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4 Ways to Start a Conversation About Mental Health

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Intro

Despite a more universal experience with mental health problems these days, it can still be difficult to approach the conversation. Whether you’re trying to help a friend, family member, or stranger navigate their mental health problems, these are some tips to keep in mind. 

1. Make Yourself Relatable 

Oftentimes, the discussion of mental health is one that is met with embarrassment or shame. Despite there being no reason to feel those ways, society has created a culture that can look down on people who are suffering from mental health problems. 

While this continues to get better as time goes on and a greater understanding is spreading, the problem still remains. Oftentimes, individuals require additional encouragement to feel comfortable discussing their mental health. 

A way to help with this is to bring yourself into the conversation, relating to those feelings or struggles in any way you can. That can be as simple as saying that someone you love suffered from similar problems, or it can mean getting vulnerable about your own struggles in life. 

Regardless of how you approach it, offering an antidote to help someone open up to you is a great option for beginning a conversation on mental health. 

2. Exercise a Positive Demeanor 

It’s amazing how our body language can impact someone just as much as the words we say. In fact, if you’re approaching a new, delicate conversation, like mental health, then your demeanor plays a particularly big role in how receptive someone may be to you. 

As such, it’s important that you’re not combative in your approach or angry in any way. This will likely only cause the person on the receiving end to shut down and feel as though opening up to you further will bring bad outcomes rather than positive ones. 

Even if you do have negative feelings related to the person and their mental health – for example: speaking with a family member who is an addict who has stolen money from you – the conversation will not be productive if led with a negative charge. 

If you’re unable to approach a conversation on mental health in that way, it may be more productive to wait until you can in order to help all parties involved. For more information on manners during mental illness talks, visit NAMI’s page here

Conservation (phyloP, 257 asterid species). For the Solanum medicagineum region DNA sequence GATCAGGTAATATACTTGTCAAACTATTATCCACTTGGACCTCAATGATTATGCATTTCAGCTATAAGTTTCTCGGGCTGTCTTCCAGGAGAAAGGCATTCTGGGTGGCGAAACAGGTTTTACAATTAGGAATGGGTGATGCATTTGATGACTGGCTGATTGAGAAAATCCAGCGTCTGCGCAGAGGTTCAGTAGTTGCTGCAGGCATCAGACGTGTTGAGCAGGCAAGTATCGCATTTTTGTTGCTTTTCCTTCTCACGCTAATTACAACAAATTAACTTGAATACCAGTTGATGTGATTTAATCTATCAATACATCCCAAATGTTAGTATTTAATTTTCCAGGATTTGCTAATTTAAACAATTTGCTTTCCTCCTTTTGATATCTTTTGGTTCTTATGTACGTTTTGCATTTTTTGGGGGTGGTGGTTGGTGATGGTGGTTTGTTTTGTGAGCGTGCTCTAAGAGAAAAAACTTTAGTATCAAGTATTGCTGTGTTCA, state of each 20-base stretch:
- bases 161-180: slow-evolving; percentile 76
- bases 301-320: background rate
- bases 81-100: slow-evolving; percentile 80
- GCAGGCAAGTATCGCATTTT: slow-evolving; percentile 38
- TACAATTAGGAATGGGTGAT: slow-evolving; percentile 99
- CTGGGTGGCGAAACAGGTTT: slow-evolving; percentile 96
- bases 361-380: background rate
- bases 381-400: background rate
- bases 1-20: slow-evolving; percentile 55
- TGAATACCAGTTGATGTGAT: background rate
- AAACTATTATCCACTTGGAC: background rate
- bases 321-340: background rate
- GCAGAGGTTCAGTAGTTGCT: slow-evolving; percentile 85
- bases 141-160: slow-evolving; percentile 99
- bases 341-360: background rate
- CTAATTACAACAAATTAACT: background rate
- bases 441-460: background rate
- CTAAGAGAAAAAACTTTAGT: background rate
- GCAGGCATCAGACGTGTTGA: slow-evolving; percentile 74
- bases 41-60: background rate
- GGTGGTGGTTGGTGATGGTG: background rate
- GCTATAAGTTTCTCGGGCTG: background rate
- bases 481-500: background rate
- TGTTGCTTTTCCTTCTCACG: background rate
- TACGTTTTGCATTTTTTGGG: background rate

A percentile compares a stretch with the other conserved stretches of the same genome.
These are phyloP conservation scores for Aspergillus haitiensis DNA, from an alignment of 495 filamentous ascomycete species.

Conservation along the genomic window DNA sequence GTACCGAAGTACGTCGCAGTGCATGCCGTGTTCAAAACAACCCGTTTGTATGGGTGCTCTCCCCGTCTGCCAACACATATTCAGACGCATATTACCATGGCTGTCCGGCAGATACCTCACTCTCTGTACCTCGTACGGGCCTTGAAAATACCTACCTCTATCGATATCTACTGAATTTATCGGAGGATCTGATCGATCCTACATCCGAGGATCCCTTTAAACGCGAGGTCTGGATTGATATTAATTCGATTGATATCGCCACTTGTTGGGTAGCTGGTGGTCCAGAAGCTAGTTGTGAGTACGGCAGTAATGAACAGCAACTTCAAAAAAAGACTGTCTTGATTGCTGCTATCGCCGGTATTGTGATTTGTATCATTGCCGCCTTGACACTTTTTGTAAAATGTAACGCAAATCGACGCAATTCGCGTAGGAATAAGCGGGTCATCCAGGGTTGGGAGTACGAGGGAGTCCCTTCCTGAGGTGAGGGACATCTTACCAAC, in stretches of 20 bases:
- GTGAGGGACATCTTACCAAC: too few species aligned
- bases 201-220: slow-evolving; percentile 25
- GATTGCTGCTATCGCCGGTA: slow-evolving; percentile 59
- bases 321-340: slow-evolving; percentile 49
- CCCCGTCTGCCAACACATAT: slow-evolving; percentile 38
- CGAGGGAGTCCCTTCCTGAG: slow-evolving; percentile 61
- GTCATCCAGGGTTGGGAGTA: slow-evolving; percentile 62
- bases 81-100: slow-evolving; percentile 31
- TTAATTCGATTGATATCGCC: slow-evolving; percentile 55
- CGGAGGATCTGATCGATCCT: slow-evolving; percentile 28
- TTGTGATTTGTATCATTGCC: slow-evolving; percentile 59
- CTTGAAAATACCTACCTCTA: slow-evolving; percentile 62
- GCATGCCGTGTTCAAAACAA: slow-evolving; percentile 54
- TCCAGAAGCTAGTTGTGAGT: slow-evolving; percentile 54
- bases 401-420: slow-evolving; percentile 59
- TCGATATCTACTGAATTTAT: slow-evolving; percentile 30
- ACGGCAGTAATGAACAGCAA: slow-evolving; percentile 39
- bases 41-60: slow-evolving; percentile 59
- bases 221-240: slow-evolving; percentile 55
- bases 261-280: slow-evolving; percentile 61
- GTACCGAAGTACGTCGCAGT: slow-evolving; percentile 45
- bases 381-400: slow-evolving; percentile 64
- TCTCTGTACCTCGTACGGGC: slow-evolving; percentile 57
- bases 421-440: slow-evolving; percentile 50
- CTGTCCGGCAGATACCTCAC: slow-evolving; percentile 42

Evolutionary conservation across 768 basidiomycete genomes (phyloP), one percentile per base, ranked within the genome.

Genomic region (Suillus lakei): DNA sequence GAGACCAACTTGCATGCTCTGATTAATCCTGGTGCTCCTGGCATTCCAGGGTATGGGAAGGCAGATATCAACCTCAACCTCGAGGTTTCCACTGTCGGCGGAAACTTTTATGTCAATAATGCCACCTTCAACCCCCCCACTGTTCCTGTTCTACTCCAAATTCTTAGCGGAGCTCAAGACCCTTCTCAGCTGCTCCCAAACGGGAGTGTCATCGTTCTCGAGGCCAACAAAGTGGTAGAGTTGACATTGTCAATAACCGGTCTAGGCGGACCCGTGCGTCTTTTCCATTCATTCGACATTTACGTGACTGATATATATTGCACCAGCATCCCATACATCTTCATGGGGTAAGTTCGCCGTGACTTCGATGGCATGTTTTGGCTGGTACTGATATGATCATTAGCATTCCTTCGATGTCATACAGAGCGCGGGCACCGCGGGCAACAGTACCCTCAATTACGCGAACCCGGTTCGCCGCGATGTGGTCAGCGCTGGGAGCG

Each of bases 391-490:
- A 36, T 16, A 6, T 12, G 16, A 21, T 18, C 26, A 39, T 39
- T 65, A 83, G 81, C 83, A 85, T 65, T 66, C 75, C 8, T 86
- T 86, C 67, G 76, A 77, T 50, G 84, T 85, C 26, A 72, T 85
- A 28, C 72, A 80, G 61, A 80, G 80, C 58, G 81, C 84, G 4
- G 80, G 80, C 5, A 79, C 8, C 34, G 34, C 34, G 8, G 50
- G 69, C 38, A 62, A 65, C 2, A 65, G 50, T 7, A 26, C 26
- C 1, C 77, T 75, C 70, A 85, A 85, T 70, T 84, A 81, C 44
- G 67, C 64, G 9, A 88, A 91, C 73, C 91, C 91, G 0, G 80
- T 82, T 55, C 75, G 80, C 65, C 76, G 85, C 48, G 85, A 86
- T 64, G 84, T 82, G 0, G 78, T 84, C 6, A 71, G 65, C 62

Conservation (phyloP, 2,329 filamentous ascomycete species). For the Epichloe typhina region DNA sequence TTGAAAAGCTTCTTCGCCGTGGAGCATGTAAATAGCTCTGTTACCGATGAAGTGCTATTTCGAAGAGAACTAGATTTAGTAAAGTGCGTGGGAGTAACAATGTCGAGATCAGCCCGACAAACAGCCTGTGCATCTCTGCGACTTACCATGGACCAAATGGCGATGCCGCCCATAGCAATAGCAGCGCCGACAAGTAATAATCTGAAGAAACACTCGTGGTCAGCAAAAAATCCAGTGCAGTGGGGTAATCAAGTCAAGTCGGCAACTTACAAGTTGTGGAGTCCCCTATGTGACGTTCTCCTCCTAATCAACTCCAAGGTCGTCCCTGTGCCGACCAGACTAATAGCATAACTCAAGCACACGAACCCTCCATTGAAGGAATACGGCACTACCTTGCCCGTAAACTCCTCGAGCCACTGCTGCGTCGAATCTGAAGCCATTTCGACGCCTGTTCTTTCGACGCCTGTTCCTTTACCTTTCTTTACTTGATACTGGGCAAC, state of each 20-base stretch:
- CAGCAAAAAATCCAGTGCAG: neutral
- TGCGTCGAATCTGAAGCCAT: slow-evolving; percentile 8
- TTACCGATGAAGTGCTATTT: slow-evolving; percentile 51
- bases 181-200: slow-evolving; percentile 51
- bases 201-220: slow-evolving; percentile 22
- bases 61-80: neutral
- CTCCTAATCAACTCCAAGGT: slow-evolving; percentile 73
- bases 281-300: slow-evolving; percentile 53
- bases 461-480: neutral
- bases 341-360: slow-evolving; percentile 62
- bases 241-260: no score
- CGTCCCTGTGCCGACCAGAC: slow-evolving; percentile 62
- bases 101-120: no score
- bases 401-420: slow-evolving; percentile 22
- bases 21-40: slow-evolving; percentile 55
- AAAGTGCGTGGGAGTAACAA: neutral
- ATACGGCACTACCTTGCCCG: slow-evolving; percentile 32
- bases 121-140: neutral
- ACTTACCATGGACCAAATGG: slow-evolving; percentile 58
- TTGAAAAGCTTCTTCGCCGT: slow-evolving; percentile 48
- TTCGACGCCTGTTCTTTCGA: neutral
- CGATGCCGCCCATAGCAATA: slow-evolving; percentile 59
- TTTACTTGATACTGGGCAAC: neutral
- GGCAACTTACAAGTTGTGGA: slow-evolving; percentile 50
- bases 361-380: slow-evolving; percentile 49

3. You’re On Their Side

Reminding someone that you’re only trying to help and are on their side can soothe many negative thoughts someone can be carrying. With so many mental disorders, it’s easy for someone to struggle with the thought of someone being against them, even if they’re not. 

Regardless of who you’re speaking with, take the time to reiterate how much you care for them, their well-being, and any other relevant feelings. Above all else, make sure you’re genuine in how you let them know as well. There is nothing worse than someone saying what you want to hear for the sake of you. 

This also leans into the idea of educating yourself on the issues at hand. Not only can you help squash some of your misconceptions, but you can know how to help them better. That can mean something widely different depending on the person. For example, knowing the difference between marijuana strains if you’re concerned with their drug use, or the warning signs for depression. 

4. Sooner Rather Than Later

It’s important not to delay conversations on mental health any longer than needed. While it’s normal to wait until you’re ready to speak about something as sensitive as mental health, waiting too long can prove detrimental. 

Rather than waiting for the perfect moment in an ideal, controlled situation like you dream of, keep in mind how delaying until that time can cause more harm than good. 

Instead, do your research and understand what you need to do before approaching the person. There is no perfect time, but there is a way for you to be best prepared in order to ensure the person on the receiving end is helped to the best of your ability, but don’t wait until everything lines up. 

In the case of many mental health disorders, a person can be very close to falling over the edge. This makes delaying your conversations dangerous. Many will respond better to a raw and reel conversation than a perfectly manicured meeting in the end. 

Conclusion

Mental health can be a delicate topic, but that doesn’t mean that you need to be perfect in order to have the conversation. Regardless of what someone is suffering from, always make sure to approach them kindly, full of care, and educated on the matter at hand. Starting that conversation may not be easy, but having it can be monumental with positive benefits. 

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